Two subsequent studies have identified panels of differentially methylated CpGs associated with progression or recurrence in prostate cancer clinical cohorts. Kobayashi et al. (2011) identified 69 CpGs associated with time to biochemical recurrence. These CpGs were located in the promoters of both novel and known cancer-related genes; further study is required to investigate the function of genes without a previously identified role in cancer. In the same study, Gleason grade could not be distinguished by methylation profile. Similarly, Mahapatra et al. (2012) found 75 genes differentially methylated between recurrence and no recurrence, 68 genes differentially methylated between systemic recurrence and local recurrence, and 16 genes differentially methylated between clinical recurrence and biochemical recurrence. Overall, there were fewer genes methylated in patients with clinical recurrence compared with patients with only biochemical recurrence (Mahapatra et al. 2012). Validation of 14 genes in an independent cohort (n=20 per group) supported the genome wide data. However, the cohorts in each of these studies were small and validation is required in larger independent cohorts.
Similarities between DNA methylation profiles in breast and prostate cancers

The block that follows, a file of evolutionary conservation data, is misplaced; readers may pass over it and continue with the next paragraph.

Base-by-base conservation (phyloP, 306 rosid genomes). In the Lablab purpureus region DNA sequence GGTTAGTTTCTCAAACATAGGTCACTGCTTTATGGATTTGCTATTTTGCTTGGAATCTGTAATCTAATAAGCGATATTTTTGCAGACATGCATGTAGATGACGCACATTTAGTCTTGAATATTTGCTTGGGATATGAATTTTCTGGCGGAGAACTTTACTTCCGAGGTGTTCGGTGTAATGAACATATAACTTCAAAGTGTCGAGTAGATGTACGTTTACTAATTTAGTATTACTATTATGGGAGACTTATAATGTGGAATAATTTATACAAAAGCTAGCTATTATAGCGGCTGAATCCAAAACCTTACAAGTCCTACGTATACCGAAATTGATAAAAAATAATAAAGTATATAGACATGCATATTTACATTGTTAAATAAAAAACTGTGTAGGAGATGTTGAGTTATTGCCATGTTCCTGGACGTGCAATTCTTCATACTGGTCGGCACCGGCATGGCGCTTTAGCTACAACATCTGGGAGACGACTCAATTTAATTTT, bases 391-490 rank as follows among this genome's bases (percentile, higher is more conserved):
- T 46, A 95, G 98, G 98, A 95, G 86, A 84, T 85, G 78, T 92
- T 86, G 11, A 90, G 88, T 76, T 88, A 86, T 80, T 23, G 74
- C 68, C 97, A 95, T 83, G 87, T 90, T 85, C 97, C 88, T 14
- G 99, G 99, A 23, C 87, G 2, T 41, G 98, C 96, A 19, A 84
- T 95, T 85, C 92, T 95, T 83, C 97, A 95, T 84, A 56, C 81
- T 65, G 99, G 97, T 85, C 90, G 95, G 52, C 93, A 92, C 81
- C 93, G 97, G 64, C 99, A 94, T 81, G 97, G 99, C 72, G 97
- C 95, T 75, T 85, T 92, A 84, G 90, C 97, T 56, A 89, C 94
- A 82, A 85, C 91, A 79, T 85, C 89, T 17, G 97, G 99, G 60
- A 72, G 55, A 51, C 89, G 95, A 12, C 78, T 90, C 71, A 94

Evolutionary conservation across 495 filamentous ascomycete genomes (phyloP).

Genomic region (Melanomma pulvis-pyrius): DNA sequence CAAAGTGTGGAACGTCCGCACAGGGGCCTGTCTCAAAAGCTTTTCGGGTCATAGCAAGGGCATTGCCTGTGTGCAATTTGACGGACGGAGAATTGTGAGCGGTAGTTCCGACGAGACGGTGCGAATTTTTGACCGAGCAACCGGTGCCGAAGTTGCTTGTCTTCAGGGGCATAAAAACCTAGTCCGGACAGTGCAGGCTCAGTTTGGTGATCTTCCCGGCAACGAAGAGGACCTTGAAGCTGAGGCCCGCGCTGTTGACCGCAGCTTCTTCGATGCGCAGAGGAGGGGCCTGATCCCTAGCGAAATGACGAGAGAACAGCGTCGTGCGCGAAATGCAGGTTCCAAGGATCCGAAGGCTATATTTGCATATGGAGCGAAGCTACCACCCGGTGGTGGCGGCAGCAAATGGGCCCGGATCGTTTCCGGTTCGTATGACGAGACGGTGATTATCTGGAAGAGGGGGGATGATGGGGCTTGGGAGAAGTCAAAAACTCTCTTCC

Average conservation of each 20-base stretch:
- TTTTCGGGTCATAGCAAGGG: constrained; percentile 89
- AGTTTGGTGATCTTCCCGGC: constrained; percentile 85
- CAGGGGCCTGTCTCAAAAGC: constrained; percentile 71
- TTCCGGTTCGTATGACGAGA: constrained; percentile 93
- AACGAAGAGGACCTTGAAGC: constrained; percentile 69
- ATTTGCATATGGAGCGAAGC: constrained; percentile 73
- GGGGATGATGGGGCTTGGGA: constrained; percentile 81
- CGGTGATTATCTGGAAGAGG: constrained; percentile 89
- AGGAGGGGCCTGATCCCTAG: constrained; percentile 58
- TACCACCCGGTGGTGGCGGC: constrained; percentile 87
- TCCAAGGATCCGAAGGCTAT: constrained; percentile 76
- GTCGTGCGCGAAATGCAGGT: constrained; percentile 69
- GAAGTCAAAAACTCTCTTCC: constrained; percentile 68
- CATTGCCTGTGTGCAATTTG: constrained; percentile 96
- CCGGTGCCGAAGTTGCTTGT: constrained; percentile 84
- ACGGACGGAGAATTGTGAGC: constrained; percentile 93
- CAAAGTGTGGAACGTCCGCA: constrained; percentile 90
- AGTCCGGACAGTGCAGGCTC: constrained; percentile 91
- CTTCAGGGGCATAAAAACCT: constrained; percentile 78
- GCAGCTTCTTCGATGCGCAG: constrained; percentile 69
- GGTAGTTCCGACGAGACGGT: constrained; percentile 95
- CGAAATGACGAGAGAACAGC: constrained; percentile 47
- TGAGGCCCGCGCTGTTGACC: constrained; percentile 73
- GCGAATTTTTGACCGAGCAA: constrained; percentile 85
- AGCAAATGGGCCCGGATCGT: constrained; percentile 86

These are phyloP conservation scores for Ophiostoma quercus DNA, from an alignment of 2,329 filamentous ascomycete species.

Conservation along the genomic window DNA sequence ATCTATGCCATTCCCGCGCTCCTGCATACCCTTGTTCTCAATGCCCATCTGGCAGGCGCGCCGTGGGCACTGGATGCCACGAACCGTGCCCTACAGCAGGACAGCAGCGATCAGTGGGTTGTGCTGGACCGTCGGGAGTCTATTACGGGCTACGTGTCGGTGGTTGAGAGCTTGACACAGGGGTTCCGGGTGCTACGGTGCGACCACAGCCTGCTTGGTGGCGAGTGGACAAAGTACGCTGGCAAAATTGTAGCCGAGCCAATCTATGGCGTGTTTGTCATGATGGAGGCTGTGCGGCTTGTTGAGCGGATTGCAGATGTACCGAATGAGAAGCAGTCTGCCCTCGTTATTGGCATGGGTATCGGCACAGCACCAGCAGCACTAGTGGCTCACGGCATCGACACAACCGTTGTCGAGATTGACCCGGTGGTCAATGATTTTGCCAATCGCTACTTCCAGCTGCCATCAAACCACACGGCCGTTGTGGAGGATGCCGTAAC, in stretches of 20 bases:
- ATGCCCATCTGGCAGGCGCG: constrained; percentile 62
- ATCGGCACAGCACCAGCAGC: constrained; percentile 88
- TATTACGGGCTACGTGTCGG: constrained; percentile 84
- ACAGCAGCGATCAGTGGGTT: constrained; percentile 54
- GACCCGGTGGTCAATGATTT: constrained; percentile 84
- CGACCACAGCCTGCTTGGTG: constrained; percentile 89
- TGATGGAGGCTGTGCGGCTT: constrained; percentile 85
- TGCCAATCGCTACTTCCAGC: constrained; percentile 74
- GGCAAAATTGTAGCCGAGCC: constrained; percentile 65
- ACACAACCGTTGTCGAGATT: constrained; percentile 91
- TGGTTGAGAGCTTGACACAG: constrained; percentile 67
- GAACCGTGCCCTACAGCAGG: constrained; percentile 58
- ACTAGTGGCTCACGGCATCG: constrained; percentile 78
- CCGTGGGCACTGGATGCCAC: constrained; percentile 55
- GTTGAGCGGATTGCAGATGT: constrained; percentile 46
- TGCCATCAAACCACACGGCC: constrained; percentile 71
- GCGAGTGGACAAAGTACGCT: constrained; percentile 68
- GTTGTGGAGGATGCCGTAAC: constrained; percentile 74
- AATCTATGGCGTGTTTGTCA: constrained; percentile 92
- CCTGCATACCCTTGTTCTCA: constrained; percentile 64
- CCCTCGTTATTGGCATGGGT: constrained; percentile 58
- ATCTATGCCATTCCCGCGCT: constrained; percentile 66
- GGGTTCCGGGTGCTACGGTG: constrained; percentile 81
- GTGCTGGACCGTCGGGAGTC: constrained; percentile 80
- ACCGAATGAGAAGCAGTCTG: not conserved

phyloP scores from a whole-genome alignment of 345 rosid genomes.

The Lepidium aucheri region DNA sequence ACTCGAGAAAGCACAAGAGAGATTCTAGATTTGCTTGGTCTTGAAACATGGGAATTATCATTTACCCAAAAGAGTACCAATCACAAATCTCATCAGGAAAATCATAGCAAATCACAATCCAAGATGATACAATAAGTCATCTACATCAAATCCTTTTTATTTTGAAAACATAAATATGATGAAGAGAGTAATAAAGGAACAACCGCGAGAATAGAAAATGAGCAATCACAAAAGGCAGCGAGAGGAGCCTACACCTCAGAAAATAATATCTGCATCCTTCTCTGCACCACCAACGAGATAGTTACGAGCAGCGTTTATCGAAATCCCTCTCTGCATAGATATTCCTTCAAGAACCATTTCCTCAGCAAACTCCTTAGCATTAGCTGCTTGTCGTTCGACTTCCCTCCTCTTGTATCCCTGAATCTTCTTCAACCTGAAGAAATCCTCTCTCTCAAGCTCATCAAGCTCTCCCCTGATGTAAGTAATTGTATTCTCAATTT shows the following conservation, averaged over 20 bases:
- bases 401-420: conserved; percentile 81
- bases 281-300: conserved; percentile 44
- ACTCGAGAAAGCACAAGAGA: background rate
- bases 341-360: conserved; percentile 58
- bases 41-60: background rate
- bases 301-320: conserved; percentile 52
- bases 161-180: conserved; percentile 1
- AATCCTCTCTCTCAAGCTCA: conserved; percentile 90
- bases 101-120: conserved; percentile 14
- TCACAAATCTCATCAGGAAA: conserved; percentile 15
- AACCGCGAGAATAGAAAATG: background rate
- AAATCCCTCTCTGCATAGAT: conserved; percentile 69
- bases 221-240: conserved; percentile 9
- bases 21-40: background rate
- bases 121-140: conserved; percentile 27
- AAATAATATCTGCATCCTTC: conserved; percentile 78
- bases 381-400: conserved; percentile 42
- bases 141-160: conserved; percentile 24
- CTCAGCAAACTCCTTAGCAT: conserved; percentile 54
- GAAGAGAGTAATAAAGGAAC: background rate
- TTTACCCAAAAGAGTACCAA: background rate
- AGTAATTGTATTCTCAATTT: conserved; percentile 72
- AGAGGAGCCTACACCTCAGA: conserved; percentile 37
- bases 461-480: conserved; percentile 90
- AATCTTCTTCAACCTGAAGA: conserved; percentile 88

We have performed a meta-analysis of the currently reported genome wide DNA methylation studies in breast and prostate cancers. We identified genes or gene families (HUGO Gene Nomenclature, http://www.genenames.org/) commonly targeted for aberrant DNA methylation as those that were identified in at least four different studies (Table 3). In performing this meta-analysis, we utilized the gene lists provided with the publication. We note that this analysis was biased by differences between studies, the biggest difference being whether data was just genome wide DNA methylation or whether genes were identified by other filtering processes such as combining DNA methylation with gene expression or CNV. From 22 breast cancer studies, we identified 425 genes that were commonly subject to aberrant methylation. Ninety-five genes were commonly aberrantly methylated in prostate cancer. The lower number of genes identified in prostate cancer is most likely due to the lower number of genome wide DNA methylation studies currently published for prostate cancer compared with breast cancer. The combined genes (466 unique genes) were analyzed by Ingenuity Pathway Analysis (IPA) Ingenuity Systems (www.ingenuity.com) and identified Embryonic Development, Organismal Development and Cancer as the top network (Fig. 1).